“Although it remains very challenging, I feel honoured to be one of the few African law enforcement agents that can interact with other stakeholder groups and articulate issues from daily living experience. In Africa, law enforcement agents are confined mostly to areas which border on security and are largely excluded from policy formulation processes that include the legislations they are expected to enforce. It is time law enforcement agents were brought to the table to enable them to interact freely with other stakeholders,” Michael said.
He said the major challenge of multistakeholder processes in most of Africa is the lack of legitimacy of the agenda.
“Most agendas lack legitimacy because they are driven by either governments or civil society. This makes it difficult for other stakeholders to accept. One needs to scrutinise data protection and cybercrime and cybersecurity policy-making processes across the continent to see this,” he concluded.
Arsene Tungali from the Democratic Republic of Congo (DRC), a digital rights activist and co-founder and executive director of APC member organisation Rudi International, was nominated as an IGF MAG member by the Civil Society Coordinator Group.
Arsene applied for a fellowship to attend AfriSIG more than once and eventually participated in the fourth edition of the School. He was motivated to attend by AfriSIG alumni who shared their experiences and recommended it as a good grounding for anyone who wanted to make an impact in their national contexts.
Attending the School has given Arsene more confidence to actively participate in local, regional and international internet governance forums.
“Since AfriSIG, my interaction with other local, regional and international experts and actors in the space is more meaningful. I am more confident to speak and take up challenges, which I believe is continuous professional growth,” he said.
Arsene was actively involved in the coordination of the Central African IGF held in the DRC in 2013. He was instrumental in the setting up of the DRC IGF in 2016 and actively involved in organising the country’s first IGF the following year. He remains a member of its organising committee, and this year is the executive secretary for the country’s second IGF scheduled for 16-17 August 2019.
Having been involved in the planning and hosting of multistakeholder processes, Arsene is of the view that decision making remains a challenge particularly in local internet governance processes, because stakeholders do not see themselves as equals.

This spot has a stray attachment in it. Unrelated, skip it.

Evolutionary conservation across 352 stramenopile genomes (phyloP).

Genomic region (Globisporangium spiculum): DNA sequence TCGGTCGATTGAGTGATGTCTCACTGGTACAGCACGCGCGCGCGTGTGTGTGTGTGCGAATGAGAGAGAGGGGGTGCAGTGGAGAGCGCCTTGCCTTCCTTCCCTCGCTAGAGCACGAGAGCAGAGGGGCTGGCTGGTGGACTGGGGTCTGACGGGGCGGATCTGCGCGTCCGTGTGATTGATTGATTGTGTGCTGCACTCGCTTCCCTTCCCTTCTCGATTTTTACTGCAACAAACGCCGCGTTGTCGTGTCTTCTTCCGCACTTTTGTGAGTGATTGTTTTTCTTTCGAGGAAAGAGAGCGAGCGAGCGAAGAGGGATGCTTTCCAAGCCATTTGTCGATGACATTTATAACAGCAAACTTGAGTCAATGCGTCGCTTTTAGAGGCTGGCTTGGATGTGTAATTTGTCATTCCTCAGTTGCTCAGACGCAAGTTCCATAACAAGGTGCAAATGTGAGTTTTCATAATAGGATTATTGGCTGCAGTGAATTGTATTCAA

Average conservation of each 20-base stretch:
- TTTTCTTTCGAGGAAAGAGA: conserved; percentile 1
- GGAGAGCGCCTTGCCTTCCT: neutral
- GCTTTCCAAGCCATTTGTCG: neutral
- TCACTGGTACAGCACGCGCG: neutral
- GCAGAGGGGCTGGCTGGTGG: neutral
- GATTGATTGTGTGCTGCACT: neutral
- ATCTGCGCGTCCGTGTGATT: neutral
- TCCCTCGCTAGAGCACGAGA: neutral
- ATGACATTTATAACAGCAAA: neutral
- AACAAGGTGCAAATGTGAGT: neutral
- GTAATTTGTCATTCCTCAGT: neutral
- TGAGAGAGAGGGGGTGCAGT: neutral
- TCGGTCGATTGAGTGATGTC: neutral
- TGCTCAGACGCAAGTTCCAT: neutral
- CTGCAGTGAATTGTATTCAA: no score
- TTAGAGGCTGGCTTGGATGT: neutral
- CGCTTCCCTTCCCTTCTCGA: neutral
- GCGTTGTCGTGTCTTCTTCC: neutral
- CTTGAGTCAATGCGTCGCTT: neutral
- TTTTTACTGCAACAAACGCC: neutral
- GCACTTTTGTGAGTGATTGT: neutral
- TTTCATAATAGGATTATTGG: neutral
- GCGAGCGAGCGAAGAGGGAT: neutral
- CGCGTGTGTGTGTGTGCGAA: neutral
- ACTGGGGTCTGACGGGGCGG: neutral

“In Africa, governments firmly believe that they have an upper hand, while civil society, in spite of its prominence in the sector, feels shortchanged. This is worsened by the fact that most (of the) time, civil society is accused of pushing a parallel agenda,” he said.
Arsene believes that the quality of Africa’s participation in global debates should be improved for more meaningful representation of its positions.
“As we continue to advocate for more African actors at the global level, it is more the quality of participation that is of utmost importance. During debates, we should be able to articulate our concerns meaningfully in order to influence positions and shape processes,” he said.
He challenged regional schools on internet governance to be in the forefront of ensuring such participation, and emphasised that the schools should not only equip professionals with necessary skills, but keep them well informed on developments in order to make them more effective.
Afi Edoh of Togo has expanded her network and many opportunities for volunteering and professional development have opened up for her since attending AfriSIG in 2018. Afi is currently the chief technology officer at the Afrotribune Media Group and is a MAG member who belongs to the technical community stakeholder group. She applied to AfriSIG after seeing a message in the WhatsApp group of the Ghanaian chapter of the Internet Society (ISOC). Edoh’s most recent achievements include her selection for a fellowship to attend AFRINIC-30, the latest meeting of the Africa Network Information Centre, where she was appointed to serve as a coach for new fellows.
She rates Africa’s participation in global internet governance as weak and attributed this to the failure by some regions to ensure fair representation of countries in the global forums.
“Africa as a region needs to work harder to ensure the full participation of many states in the sub-regions,” Afi said. “This is especially critical now, with the fast-paced technical developments, including AI (artificial intelligence), IoT (the “internet of things”) and 5G, which have a huge influence on how we achieve digital inclusion.”
She also believes that a lack of awareness of the benefits of a multistakeholder process, especially in the regulation of the internet, has been a major setback to the realisation of the full potential of the internet in Africa.
“Our governments need to understand that they cannot continue to use force over negotiation in this digital era. Shutting down the internet, for instance, is not the solution to lack of online media literacy or curbing crime, especially as whole economies depend on the internet daily,” she said.
ALUMNI LEAVE FOOTPRINTS
It is evident that as more current and emerging leaders take part in the training programme, AfriSIG alumni will continue to leave footprints in the social, economic and political development of Africa as they participate confidently and effectively in national, regional and global internet governance processes and debates.